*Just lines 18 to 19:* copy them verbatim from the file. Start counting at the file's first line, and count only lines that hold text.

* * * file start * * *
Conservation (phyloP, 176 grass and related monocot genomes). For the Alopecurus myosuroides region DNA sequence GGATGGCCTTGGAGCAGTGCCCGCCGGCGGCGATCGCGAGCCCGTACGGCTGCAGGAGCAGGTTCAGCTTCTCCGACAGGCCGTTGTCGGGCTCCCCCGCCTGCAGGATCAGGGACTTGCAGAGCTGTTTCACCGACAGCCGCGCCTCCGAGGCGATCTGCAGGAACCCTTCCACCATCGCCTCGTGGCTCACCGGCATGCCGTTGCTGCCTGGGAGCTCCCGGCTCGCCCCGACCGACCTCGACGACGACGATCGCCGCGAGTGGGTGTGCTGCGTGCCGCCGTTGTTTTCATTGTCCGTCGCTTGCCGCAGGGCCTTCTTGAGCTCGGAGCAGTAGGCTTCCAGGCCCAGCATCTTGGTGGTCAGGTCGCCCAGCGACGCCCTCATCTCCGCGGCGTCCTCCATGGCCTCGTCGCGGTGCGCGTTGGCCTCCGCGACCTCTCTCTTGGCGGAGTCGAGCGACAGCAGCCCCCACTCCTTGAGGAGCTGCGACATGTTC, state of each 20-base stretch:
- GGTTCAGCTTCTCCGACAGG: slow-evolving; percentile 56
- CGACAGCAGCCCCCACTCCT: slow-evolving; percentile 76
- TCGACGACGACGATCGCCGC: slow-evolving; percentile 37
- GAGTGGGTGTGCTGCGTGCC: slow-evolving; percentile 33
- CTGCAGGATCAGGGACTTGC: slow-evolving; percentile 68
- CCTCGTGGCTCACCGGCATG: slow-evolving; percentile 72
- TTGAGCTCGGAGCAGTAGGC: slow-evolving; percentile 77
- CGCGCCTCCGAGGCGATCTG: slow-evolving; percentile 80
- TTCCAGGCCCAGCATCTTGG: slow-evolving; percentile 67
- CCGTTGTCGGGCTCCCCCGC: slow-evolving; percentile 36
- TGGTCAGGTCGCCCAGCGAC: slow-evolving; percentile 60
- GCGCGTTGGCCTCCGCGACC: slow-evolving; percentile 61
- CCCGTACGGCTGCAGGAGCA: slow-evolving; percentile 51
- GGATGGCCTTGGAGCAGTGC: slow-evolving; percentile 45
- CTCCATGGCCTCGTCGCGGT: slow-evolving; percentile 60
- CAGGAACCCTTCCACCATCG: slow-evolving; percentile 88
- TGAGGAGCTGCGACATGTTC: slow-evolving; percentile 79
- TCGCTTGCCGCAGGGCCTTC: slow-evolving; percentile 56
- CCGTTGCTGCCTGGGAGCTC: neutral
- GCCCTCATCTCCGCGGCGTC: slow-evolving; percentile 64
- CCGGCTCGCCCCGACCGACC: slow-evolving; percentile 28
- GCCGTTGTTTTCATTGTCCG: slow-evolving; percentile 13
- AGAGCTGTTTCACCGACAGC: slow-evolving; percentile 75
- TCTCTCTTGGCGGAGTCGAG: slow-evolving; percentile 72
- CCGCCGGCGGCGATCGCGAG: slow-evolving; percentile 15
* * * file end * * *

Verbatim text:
- TGAGGAGCTGCGACATGTTC: slow-evolving; percentile 79
- TCGCTTGCCGCAGGGCCTTC: slow-evolving; percentile 56